[kde-linux] key board

Duncan 1i5t5.duncan at cox.net
Tue Jul 27 23:49:52 UTC 2010

Hans Krueger posted on Tue, 27 Jul 2010 09:40:50 -0400 as excerpted:

> does anybody know what keyboard lay out I should use with suse 11.3 kde
> 4.4.4 I think for my acer travelmate 2480-2968 ? I'm have problems with
> the delete,right,down key how do we set the win key to the aps menu
> launcher thanks

There's an X troubleshooting applet called xev that can help figure out 
what the key association is, at least.  If you run it from a konsole 
window, it'll popup a little white window with a black-outlined square 
inside.  When the mouse is over the window (or dragging from it) you get 
mouse events.  As long as it is focused, you get keyboard events.  These 
events are listed to STDOUT, which if you've run it as I said from konsole, 
will be the konsole window.

That won't help get the right keys mapped, but it'll help you figure out 
what /is/ actually mapped.

I've never dealt with the kde keyboard i18n, but I know a bit about 
setting the keyboard mapping config for X.  There's three types of 
keyboard setup, depending on how old an xorg-server you're running. (FWIW, 
I don't know what X associates with what version of SuSE, I run Gentoo, 
which lets the machine admin choose between multiple available versions.)  
The old way setup the keyboard config in an InputDevice section of 
xorg.conf.  The config itself was straightforward, but knowing what 
specific options to use sometimes wasn't.  The middle way used hal 
hotplugging.  That was quite complex as it involved editing XML based hal 
*.fdi files.

The newest way, from xorg-server 1.8 I believe, is very similar to the old 
way. (hal is deprecated and its use phased out.  Good riddance IMO, when 
its hotplug just worked, great, but fixing things when it didn't was 
terrible!)  The format is generally the same, but there's additional 
flexibility in that X's configuration can now live in multiple files in 
xorg.conf.d instead of in a single xorg.conf, and a new InputClass section 
that works for hotplugging but is FAR easier than hal to configure when 
the hotplugging doesn't come up quite right, automatically.

Chances are you're either using the hal hotplug config method, or, 
hopefully, the new xorg.conf.d InputClass method, as the old method really 
is old now.  If you let me know a bit more about the xorg-server version 
you're running, and whether you have, probably, an /etc/X11/xorg.conf, or 
an xorg.conf.d directory with multiple files in it, in the same location 
(or both, the new way allows an xorg.conf file as well, for backward 
compatibility), then I can help you with the config for either.

Regardless, however, getting the correct combo of core i18n keymapping and 
extensions (like meta/win/super keys, plus the "extra" keys like the media 
and inet keys that many modern keyboards have) so everything's mapped as 
desired can be a bit complex, as X's keyboard config involves three levels 
of mapping between keysyms, keys, etc.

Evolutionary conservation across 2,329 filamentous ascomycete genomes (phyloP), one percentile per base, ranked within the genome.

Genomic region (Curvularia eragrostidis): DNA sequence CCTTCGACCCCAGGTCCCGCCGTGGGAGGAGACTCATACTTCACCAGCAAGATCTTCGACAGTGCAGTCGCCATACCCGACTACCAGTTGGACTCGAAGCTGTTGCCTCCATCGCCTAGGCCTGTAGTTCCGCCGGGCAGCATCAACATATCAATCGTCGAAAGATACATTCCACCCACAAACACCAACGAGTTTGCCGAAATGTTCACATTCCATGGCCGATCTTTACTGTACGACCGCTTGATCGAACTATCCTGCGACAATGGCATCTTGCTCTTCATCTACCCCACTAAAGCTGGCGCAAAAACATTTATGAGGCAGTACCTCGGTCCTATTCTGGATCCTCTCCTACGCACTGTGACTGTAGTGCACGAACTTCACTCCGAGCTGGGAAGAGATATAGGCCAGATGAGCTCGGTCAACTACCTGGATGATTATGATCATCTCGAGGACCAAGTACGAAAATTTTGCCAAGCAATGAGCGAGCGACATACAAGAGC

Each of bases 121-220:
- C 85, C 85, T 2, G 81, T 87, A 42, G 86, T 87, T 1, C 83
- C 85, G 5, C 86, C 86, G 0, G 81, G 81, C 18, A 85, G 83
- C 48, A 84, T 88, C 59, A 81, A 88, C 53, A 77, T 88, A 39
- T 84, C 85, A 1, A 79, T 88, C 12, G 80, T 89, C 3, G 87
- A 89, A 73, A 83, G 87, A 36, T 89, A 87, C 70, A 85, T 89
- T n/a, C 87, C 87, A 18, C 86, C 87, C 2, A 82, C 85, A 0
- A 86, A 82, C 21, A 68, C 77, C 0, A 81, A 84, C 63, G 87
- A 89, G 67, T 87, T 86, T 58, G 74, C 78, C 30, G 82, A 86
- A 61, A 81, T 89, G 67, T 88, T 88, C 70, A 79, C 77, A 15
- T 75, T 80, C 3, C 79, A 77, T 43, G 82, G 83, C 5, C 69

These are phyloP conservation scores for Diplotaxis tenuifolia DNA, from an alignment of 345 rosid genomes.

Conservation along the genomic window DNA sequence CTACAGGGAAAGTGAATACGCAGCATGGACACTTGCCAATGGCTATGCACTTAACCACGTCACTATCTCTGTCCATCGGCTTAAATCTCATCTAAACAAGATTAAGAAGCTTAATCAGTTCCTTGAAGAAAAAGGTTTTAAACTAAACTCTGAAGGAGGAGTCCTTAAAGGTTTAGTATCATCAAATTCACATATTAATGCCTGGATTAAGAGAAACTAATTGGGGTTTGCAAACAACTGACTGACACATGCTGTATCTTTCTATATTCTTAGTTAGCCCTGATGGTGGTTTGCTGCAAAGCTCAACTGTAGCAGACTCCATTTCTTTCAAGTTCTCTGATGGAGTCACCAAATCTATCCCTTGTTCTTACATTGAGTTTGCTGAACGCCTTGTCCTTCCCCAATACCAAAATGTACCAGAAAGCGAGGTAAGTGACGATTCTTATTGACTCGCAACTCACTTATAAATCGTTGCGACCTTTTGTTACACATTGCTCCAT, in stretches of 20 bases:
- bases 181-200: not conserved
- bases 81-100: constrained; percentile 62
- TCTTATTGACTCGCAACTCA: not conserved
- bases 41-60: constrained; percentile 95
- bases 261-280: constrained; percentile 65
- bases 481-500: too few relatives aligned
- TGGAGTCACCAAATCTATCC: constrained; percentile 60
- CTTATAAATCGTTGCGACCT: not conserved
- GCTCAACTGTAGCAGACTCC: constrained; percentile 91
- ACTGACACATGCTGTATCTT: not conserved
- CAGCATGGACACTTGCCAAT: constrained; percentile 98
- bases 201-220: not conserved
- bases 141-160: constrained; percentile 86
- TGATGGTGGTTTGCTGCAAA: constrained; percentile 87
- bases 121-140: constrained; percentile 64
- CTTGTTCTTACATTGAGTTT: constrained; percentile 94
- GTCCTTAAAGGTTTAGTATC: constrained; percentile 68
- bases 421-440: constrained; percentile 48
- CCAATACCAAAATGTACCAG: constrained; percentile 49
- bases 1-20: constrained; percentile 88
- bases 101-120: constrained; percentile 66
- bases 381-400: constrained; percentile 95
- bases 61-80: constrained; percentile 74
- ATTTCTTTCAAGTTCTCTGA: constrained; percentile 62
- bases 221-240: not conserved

But once you get the basics setup, then back in KDE, mapping specific keys 
(such as the meta aka super aka win aka home aka linux key) to functions 
such as launching the kickoff menu, isn't difficult at all.  It's just 
that if you're having trouble with more basic stuff like the delete, 
right, and down-arrow keys, once you get your X mapping setup to handle 
that, it may change what the meta/super/win/lin/home key produces, thereby 
invalidating your previous kde mapping for it so you have to redo it.

Never-the-less, as I said, that bit's fairly easy to do and redo, so I 
might as well mention it here.  Once you know that the key is actually 
producing something recognizable as a key event by X (using xev as above 
to figure that out), simply right-click on whatever plasmoid widget 
(including the kickoff, classic, or lancelot menu plasmoid, for that's all 
they are, plasmoid widgets, just like others on the plasma desktop and 
panels), and select the widget's settings (in this case, probably 
application launcher settings).  The dialog that pops up should be the 
familiar kde config type with section icons to the left and settings for 
the active section on the right.  On the left, select Keyboard Shortcut, 
then make the setting on the right.

Simple enough, with the one caveat being that in many configs, the lin/win/
meta key is a modifier like shift, alt, or control, and modifiers aren't 
recognized as individual trigger keys on their own, they combine with 
something to form a trigger.

But you can use something simple like meta-space for your menu launcher, 
and the bonus is, that frees up other meta-key combos for use as other 

(FWIW, keeping the general "win" key designation, I map various meta-key 
combos to window-maximize (meta-pgup aka win-pgup), window-minimize (win-
pgdn), window-close (win-end, altered from the usual alt-F4), etc.  Also, 
I map win-h to the hide/show window border toggle, win-s to suspend/
unsuspend window compositing effects, win-ctrl-s to the snow effect, win-c 
to the cube desktop switcher, etc.  Or you can map them to launch specific 
favorite apps, but I have extra keys on my keyboard and a custom script 
setup for that, so one of the extra keys acts more like another modifier, 
allowing me to stack multiple launchers on a single extra key, much as 
multiple functions can be stacked on the win/meta/lin/home/super key when 
it's registered as a modifier.)

Duncan - List replies preferred.   No HTML msgs.
"Every nonfree program has a lord, a master --
and if you use the program, he is your master."  Richard Stallman

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